Nowadays, innovative products exploring the flexibility and the transparency of modern semiconducting materials are reaching the market maturity. Driven by the internet of things (IoT), prototypes of flexible displays, of radio identification tags and of wearable electronic skins, for instance, are equipped with sensor arrays connecting different applications of distinct sectors, as energy, fashion and healthcare. Different scientific groups and companies are focused on the advancement of this technology, in which thin-film transistors (TFTs) are essential elements being responsible for driving the currents in the system [1,2,3]. The transistor geometry and the choice of the used materials have a crucial impact on the field of possible applications either for analog or digital circuits. Silicon based materials, for instance, were investigated as active semiconductor. However, the high temperatures required during their processing prevent the integration on flexible substrates. Organic semiconductors have also been researched intensively for more than 25 years [4]. Nevertheless, as degradation effects influence the electrical performance of the TFTs operating under ambient conditions, the lifetime of such systems is limited [5]. To overcome this challenge, on the one hand, passivation layers or encapsulations are used increasing the production cost. On the other hand, new synthetized thiophene derivates, such as Dinaphtho[2,3-b:2′,3′-f]thieno[3,2-b]thiophene (DNTT) and 2,7-dioctyl[1]benzothieno[3,2-b]benzothiophene (C8-BTBT), have shown better electrical stability to ambient air due to their larger ionization potential. Therefore, they are currently in the focus of different research groups [1,6,7].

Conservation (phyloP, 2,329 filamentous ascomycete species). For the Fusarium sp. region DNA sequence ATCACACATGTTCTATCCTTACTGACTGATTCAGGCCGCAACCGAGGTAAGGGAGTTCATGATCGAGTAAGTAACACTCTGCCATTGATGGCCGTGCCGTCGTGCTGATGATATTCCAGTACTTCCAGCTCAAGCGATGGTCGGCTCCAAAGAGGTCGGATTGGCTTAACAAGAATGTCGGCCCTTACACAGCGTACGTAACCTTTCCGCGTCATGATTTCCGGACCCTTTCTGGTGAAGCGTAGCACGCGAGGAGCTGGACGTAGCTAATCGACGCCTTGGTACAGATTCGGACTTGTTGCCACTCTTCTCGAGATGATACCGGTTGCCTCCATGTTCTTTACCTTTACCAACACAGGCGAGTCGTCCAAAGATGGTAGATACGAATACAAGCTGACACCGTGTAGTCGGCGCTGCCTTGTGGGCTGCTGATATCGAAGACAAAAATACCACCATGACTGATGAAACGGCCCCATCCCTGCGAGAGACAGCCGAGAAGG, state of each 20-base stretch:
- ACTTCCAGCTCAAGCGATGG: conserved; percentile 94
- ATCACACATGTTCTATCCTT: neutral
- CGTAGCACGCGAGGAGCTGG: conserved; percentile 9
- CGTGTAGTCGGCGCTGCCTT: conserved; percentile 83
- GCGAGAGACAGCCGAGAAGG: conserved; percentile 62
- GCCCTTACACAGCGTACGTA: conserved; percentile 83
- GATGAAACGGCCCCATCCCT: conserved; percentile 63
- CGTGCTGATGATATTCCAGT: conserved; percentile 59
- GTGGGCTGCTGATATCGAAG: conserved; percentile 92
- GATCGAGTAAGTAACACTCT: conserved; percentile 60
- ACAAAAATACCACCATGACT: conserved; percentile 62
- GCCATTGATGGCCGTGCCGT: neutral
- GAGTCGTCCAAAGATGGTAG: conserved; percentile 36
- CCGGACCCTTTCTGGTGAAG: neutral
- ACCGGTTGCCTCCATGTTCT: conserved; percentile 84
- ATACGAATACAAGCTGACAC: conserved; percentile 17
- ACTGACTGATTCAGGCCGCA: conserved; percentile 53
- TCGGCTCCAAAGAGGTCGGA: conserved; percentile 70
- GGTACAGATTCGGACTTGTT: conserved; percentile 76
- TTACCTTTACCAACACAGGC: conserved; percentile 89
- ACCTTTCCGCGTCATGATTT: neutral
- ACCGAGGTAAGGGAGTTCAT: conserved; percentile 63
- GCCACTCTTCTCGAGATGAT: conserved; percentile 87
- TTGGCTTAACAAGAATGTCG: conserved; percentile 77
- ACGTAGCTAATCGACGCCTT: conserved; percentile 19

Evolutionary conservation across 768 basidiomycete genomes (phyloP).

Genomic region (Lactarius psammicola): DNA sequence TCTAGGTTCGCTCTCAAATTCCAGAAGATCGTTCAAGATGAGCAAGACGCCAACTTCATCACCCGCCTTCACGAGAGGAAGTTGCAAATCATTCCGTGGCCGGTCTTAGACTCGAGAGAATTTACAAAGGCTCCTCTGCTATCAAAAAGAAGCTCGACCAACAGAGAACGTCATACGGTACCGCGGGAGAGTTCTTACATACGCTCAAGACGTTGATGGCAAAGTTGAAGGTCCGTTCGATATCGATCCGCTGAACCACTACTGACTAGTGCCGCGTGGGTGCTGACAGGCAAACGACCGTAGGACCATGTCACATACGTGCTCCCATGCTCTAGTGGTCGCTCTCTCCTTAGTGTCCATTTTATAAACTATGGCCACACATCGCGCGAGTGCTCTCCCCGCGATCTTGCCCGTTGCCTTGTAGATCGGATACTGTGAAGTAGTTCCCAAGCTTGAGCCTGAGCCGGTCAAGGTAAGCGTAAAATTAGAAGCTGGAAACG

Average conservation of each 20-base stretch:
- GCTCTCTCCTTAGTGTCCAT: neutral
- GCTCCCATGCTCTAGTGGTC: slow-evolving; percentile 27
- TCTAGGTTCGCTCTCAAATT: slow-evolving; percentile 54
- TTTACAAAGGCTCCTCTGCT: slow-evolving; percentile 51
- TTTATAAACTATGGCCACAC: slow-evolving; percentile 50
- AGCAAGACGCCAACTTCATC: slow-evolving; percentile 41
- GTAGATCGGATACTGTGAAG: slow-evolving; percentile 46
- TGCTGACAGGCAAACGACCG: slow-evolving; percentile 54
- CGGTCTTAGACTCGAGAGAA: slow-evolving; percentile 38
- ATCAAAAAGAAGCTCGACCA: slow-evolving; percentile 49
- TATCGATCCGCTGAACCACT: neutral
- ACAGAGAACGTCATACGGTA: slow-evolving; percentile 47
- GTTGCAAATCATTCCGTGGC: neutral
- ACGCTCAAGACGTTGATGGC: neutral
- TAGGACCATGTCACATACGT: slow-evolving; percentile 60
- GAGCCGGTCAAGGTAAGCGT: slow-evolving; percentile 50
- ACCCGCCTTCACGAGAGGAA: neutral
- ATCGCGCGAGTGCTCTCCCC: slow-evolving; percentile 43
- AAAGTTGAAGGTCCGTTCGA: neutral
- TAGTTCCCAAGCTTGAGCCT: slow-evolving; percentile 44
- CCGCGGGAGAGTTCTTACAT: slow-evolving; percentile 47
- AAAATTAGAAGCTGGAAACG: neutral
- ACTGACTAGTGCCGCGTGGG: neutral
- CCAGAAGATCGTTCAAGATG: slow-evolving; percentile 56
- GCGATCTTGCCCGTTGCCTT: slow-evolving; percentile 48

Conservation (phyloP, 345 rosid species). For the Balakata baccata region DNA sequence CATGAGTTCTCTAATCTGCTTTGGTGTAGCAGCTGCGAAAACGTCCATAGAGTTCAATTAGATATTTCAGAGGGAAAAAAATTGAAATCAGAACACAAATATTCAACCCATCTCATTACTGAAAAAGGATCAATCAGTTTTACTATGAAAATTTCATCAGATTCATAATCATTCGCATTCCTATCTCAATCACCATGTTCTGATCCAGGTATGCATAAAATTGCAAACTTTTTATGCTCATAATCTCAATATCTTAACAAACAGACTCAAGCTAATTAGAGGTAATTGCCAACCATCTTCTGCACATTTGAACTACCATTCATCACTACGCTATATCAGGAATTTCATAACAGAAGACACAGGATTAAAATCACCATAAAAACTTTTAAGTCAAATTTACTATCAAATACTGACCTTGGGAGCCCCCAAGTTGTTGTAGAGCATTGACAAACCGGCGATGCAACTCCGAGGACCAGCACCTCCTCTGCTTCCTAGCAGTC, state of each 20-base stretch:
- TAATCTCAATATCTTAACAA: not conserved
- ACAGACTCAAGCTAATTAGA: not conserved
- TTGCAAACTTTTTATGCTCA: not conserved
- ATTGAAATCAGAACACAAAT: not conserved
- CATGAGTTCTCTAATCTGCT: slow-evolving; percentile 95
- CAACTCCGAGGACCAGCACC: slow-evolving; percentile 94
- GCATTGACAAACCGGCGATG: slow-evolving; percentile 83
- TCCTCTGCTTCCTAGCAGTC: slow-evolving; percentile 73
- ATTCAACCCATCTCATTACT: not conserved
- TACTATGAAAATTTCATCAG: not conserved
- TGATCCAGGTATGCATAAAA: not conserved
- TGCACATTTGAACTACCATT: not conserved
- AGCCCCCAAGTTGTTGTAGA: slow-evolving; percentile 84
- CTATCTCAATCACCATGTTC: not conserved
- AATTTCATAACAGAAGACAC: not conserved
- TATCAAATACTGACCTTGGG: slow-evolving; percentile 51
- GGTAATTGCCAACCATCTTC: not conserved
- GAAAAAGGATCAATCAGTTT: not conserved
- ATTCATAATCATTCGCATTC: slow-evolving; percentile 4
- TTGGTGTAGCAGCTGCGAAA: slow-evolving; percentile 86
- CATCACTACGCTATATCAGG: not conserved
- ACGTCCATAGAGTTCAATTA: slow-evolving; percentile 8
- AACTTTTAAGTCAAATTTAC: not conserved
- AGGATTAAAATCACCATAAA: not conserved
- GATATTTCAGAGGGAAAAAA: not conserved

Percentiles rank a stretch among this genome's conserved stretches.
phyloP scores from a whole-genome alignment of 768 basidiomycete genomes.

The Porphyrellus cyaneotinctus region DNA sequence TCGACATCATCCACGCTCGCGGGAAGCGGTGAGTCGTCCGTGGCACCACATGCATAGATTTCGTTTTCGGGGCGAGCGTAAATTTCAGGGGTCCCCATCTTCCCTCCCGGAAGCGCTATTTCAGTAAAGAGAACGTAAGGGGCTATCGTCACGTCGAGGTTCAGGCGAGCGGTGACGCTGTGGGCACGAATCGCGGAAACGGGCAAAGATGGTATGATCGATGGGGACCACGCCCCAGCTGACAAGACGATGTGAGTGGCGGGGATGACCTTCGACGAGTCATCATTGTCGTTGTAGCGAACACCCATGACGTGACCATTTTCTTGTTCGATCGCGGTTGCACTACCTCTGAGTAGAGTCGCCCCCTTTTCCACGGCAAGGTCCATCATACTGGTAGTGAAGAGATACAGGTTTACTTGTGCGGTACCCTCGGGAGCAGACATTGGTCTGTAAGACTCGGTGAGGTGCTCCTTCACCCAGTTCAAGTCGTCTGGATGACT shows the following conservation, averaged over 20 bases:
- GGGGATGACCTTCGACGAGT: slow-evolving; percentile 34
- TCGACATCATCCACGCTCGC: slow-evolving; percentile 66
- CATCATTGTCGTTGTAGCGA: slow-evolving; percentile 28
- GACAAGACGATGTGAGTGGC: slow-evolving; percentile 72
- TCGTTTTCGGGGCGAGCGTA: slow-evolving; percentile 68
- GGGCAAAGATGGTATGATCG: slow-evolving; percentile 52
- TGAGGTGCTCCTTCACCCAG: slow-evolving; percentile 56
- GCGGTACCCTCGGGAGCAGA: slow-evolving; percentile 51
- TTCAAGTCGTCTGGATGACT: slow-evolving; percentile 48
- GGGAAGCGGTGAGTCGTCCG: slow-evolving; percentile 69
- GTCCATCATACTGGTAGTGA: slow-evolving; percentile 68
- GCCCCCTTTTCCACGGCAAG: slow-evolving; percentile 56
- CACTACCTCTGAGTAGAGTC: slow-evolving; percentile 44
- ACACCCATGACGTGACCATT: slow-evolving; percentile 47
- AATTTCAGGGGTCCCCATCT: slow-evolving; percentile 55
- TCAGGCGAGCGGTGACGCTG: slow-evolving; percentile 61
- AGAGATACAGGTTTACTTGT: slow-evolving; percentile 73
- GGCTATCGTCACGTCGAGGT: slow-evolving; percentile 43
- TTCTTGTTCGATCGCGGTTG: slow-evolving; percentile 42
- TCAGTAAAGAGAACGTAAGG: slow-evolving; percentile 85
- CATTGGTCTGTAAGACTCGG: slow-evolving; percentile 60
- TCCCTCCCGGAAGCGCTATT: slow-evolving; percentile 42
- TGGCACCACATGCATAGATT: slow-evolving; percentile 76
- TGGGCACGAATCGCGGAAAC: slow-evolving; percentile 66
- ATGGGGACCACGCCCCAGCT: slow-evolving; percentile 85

Metal oxide compounds are another group of materials that have been actively researched for the low-cost sector and for large-area applications. Among these, zinc oxide based materials have shown outstanding electrical, chemical and sensory characteristics [8]. Moreover, ZnO is transparent to the visible light spectrum due to its direct band gap of about 3.3 eV at room temperature [9,10]. The integration of TFTs using ZnO as active semiconductor is widely spread in the literature [2]. Different deposition methods and compounds have been investigated depicting appropriate characteristics for diverse areas of interest. High performance metal oxide based TFTs were already reported. Nevertheless, they require the use of a certain amount of either rare or expensive elements in their composition, as indium or gallium, or the use of vacuum techniques, as sputtering or atomic layer deposition, during the integration process of the semiconductor. Concerning the low-cost sector, high throughput processes and cost efficient methods and materials have priority. The application of solution-based materials combined with integration techniques as spray coating, roll-to-roll, doctor blade or inkjet-printing have shown the possibility to fabricate systems on large surface area substrates. Even using cost efficient materials and methods, the integrated systems have been able to provide low-cost devices without drastically deterioration of the transistor performance. The use of precursors to achieve reliable active semiconducting layers commonly require a high temperature annealing step for the dehydroxylation reaction limiting the range of substrates and materials used in the system. Moreover, metal oxide precursors are commonly based on chlorine, nitrate or acetate solutions; therefore, beside the different temperature requirements, the chemical compatibility with the previously deposited materials must also be analyzed.